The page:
Last week was a bad week for sanity on Facebook. Several people took it upon themselves to inform us of their diet plans or shifting measurements. This was my response:
Hello everybody. This is a PSA about dieting culture and talking about it on here.
Several people have started diet plan threads on here recently. It’s absolutely none of my business what other people choose to eat and/or do with their lives. I find the concept of trigger warnings fairly problematic – you can’t trigger warn for life, and we live in a world where dieting culture is shoved down our throats as if attempting to manipulate details of our physicality is a replacement for having actual political agency or personal autonomy (which of course to some extent it is). So I’m not suggesting it’s inherently wrong to discuss your calorie restriction plans on here in case you trigger someone (although you might like to bear it in mind if you’re planning to talk numbers). But still, if you are planning to do some kind of fad diet, I’d like to tactfully suggest you make an opt-in filter to discuss it in detail. Some of those with a current eating disorder, some whose EDs are largely in abeyance but triggerable, and some like me who turned a history of ED into an academic preoccupation and know an uncomfortable amount about dieting in culture, the physiological effects of self-starvation of short or long duration and have Opinions about the prevelance of diet talk and its functions in culture and psychology would probably all thank you. As, I would imagine, would people who don’t have a history of ED but find it all a bit depressing. I am all for people discussing and analysing aspects of dieting and food in culture – this is not a request for all mentions of food, dieting, eating to be hidden – just that if you need to log your calorie intake, food plans or weight loss you might want to make sure those reading it are of like mind. Thank you and goodnight.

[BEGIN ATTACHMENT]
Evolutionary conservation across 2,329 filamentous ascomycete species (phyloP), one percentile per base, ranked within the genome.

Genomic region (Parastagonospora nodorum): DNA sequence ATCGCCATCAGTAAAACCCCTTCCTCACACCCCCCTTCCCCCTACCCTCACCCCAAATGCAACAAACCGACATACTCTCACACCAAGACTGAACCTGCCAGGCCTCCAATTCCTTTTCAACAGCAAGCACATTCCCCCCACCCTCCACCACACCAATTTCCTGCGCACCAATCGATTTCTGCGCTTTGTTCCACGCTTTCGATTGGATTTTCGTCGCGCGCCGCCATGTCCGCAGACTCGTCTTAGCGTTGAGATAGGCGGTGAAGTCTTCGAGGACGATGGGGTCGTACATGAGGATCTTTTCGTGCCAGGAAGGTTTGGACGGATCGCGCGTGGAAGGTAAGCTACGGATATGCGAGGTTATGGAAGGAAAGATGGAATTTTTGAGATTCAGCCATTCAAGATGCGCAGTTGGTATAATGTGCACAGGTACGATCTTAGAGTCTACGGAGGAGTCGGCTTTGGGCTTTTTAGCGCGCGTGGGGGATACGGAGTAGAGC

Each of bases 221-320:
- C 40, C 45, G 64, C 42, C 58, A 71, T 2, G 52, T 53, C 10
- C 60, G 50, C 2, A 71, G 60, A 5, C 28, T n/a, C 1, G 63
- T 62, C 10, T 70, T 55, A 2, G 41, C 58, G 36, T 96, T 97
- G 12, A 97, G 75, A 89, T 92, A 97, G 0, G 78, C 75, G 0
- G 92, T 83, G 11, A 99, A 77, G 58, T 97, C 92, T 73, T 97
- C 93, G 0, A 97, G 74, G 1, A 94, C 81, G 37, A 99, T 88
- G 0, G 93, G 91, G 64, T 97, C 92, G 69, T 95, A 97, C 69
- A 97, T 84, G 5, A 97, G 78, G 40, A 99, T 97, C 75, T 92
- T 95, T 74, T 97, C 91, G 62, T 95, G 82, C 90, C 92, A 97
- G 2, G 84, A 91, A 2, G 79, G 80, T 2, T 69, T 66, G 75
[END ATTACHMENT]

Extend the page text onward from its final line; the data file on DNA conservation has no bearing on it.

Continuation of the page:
Why the rage, which I’m sure is apparent even beneath the hopefully measured tones? As suggested, we live in a world where the supposed necessity of weight loss is shoved in our faces many times on a daily basis. There used to be godawful signs outside Boots proclaiming ‘be you…only better!’ as if weight loss was some sort of universal good to which we should all be aspiring (and as if calorie restriction doesn’t have a bunch of negative side effects – check out the Minnesota Experiment.) I regard myself as basically untriggerable, although I sometimes find teenage girls and/or practising anorexics in the potentially final stages troubling, and I have this half-compassion-half-horror-half-saviour-YOU-ARE-MY-PEOPLE impulse which I expect is probably just a magnified version of how many people feel about the obviously anorexic combined with a passionate identification I really ought to keep an eye on. The prevalence of dieting culture as some sort of culturally coded universal female bonding activity is enraging and political, but it’s not triggering as such; its cultural prevalence and systematic endorsement is infuriating, but it’s infuriating on the kind of background level that everyday sexism is, the kind you need to block out to survive.